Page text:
The other labels highlight the roles of other brave animals in the war including carrier pigeons, other dogs, camels, mules, horses and a cat and fox cub which were both military mascots. A lovely issue - now, if only it were not so expensive. Rating:- *****.
  The subject featured on the sheet is nicely covered in the book "Animals In The First World War" by Neil R. Storey (Shire Library 2014).

Jim the coastguard Airedale is featured on label at lower right

Jim on coast guard duty as shown on the sheetlet label
Mickey I - the 1st White Knight Airedale

Mickey II - the 2nd White Knight Airedale

  Turning to Mauritius, the Rs7 value definitive has recently been reprinted with a "2015" imprint in the lower margin. This was the value for a domestic rate letter (1st 20 grams). However the domestic rate was raised on 1 August 2015 from Rs7 to Rs10 thus, I presume, rendering the new reprint somewhat redundant. It is worth noting that this is the first rise in postal rates in 6 years on the island (previous change was 9 July 2009) and overseas rates have similarly all been increased by Rs3. A non-philatelic cover with this reprinted stamp used on it during the short period between its issue and the change of postal rates might be an item of great postal history interest and value in the future.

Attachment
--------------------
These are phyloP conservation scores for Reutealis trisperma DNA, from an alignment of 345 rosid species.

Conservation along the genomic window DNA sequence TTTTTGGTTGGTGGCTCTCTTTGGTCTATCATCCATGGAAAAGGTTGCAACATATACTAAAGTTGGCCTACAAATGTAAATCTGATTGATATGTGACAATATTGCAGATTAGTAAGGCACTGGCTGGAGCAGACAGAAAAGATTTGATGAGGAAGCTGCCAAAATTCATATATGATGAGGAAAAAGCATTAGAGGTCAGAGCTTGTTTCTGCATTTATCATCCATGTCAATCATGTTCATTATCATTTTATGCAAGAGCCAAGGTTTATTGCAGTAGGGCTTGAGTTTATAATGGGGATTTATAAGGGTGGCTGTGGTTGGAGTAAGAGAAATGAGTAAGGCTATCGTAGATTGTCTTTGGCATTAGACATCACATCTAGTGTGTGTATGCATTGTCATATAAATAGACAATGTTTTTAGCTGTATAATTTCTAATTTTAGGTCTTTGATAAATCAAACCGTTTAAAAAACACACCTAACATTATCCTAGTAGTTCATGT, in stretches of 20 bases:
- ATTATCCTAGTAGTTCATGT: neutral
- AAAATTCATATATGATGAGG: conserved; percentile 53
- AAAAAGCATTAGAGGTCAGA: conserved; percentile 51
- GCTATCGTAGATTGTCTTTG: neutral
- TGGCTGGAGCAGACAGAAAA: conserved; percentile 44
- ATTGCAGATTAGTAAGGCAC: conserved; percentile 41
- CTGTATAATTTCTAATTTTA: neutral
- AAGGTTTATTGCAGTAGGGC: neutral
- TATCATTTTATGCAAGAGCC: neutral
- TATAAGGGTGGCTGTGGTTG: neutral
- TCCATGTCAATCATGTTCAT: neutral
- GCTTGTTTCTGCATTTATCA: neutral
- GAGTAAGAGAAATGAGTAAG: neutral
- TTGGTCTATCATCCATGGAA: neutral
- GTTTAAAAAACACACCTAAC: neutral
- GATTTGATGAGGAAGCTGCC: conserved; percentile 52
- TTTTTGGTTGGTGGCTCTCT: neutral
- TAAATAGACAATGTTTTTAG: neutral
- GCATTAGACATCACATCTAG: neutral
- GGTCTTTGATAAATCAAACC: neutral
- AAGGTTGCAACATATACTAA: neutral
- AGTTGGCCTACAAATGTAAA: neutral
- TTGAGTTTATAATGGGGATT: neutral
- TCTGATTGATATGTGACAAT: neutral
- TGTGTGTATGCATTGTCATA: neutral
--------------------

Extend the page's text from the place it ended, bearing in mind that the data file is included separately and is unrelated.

Despite previous reports that the South African Post Office was in such dire financial straits that it could not afford to continue to issue new stamps, another new issue has indeed been been released - a miniature sheet which was issued on 7 August 2015 to commemorate the Women's Charter which was announced in Johannesburg on 17 April 1954. Rating:- *.

  A lovely set of 4 stamps was issued by the postal administration of Namibia, Nampost, on 22 June 2015 which depicts very attractive small antelopes of the country. Not surprisingly, these beautiful stamps have been designed by the wonderful artist, Helge Denker, who along with Anja Denker, has been responsible for placing Namibia in the front rank of modern philatelic excellence. This corrects the mention in Blog 539 where I stated that the issue would be made up of a single stamp. Rating:- ***** (of course).